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According to this text, curl is defined as a limit of the surface area approaching zero. If the point where the curl is evaluated at is near the wire, B is evaluated at a decreasing r value, and divided by a decreasing s value, it seems that the curl will approach infinity. Is this a correct approach in evaluating the curl of a B field?

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    \$\begingroup\$ Next time, it's better to ask this question at physics.stackexchange.com. \$\endgroup\$ – 比尔盖子 Jun 12 at 21:03
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    \$\begingroup\$ This is a question I have related to an engineering electromagnetics textbook definition. \$\endgroup\$ – vishayp Jun 12 at 21:08
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    \$\begingroup\$ Electromagnetic questions are fine here as long as you're not talking about anything on the quantum level like tunneling or individual electron diffusion. To better understand what you're asking, are you asking about if the contour path \$C\$ of the magnetic field \$B\$ is an infinitely endless orbit around a current at a single point of the wire? \$\endgroup\$ – KingDuken Jun 12 at 21:22
  • \$\begingroup\$ Before you evaluate the limit, what does integrating the magnetic field around the contour give you? It's not infinity. \$\endgroup\$ – laptop2d Jun 12 at 21:36
  • \$\begingroup\$ Consider looking here for a qualitative point worth considering, as well. \$\endgroup\$ – jonk Jun 12 at 23:05

From the mathematics alone, yes, this does go to infinity.

But notice that this assumes an infinitesimally thin wire with infinite current density; while the approximation of a thin wire is often useful, it breaks down, as you noticed, when you start dealing with magnetism in anything more than a cursory manner.

If the wire has finite size, the integration contours that are located inside the wire also have less current enclosed, so the singularity disappears.


The area \$\Delta s\$ in the left half of equation 3.103 is bounded by the contour \$C\$ over which the integral is taken. So as \$\Delta s\$ goes to zero, so does the integral.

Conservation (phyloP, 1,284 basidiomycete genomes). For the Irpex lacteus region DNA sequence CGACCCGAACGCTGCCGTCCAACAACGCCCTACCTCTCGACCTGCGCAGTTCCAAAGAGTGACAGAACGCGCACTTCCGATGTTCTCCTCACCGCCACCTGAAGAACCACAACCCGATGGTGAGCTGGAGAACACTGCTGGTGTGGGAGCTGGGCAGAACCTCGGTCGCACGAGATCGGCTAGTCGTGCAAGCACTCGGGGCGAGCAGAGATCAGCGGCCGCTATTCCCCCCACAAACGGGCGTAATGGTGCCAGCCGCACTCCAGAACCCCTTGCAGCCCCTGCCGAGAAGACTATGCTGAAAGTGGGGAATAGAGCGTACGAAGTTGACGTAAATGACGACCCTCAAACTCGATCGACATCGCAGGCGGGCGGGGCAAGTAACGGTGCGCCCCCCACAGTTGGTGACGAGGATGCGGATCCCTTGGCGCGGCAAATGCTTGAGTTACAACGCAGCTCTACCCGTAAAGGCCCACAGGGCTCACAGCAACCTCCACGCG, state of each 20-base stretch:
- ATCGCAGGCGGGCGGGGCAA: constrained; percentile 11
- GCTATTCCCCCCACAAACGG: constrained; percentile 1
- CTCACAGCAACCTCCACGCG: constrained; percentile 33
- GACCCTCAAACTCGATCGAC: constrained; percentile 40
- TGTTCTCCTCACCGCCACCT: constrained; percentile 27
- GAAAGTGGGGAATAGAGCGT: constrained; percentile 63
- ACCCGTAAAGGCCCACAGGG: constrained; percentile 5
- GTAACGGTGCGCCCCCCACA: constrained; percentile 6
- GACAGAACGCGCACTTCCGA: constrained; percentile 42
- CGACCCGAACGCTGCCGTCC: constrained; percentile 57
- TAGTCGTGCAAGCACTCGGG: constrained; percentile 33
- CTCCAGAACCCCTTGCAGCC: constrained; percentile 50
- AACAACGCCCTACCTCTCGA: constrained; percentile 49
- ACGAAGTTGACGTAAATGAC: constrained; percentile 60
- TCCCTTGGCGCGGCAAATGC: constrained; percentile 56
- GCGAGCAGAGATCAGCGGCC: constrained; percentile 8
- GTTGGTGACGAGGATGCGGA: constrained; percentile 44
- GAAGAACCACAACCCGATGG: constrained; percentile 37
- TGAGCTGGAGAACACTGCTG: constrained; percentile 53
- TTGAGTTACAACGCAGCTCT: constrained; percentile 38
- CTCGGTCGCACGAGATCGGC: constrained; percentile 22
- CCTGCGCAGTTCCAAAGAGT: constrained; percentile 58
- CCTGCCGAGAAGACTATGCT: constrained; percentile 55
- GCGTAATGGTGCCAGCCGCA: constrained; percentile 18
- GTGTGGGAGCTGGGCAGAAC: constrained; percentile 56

Remember that \$\nabla \times B\$ is equal to the current (and displacement current) density. You can't get infinite curl without infinite current density -- and infinite current density is kinda hard to achieve in the real world.


According to first Maxwell's equation in derivative form: The curl, or rotational, of the magnetic field H is:

$$ \nabla \times \mathbf{H}=\mathbf{J} + \frac{\partial \mathbf{D}}{\partial t} $$

The relationship with the magnetic flux density B is:

$$ \mathbf{H}= \frac{\mathbf{B}}{\mu} $$


$$ \nabla \times\frac{\mathbf{B}}{\mu}=\mathbf{J} + \frac{\partial \mathbf{D}}{\partial t} $$


$$ \nabla \times \mathbf{B} = \mu \mathbf{J} + \mu \frac{\partial \mathbf{D}}{\partial t} $$

Also (involving the electric field E):

$$ \nabla \times \mathbf{B} = \mu \mathbf{J} + \mu \varepsilon \frac{\partial \mathbf{E}}{\partial t} $$

In time invariant case:

$$ \nabla \times \mathbf{B} = \mu \mathbf{J} $$

In this case, the curl of flux density (B) in any point is proportional to the current density (J) at that point. In a general, it's not infinity.

B and J


Regarding the convergence of the limit involving the division, there is a similar reasoning: Considering the expression of the definition of velocity vector in a point, \$ \mathbf{v}(t) = \lim_{\Delta t \to 0} \frac{\Delta \mathbf{x}}{\Delta t} \$, one could argue that since the time interval tends to zero, then the magnitude of the velocity would tend to infinity. The limit is because we are interested in the value of a measure at a well-defined point.


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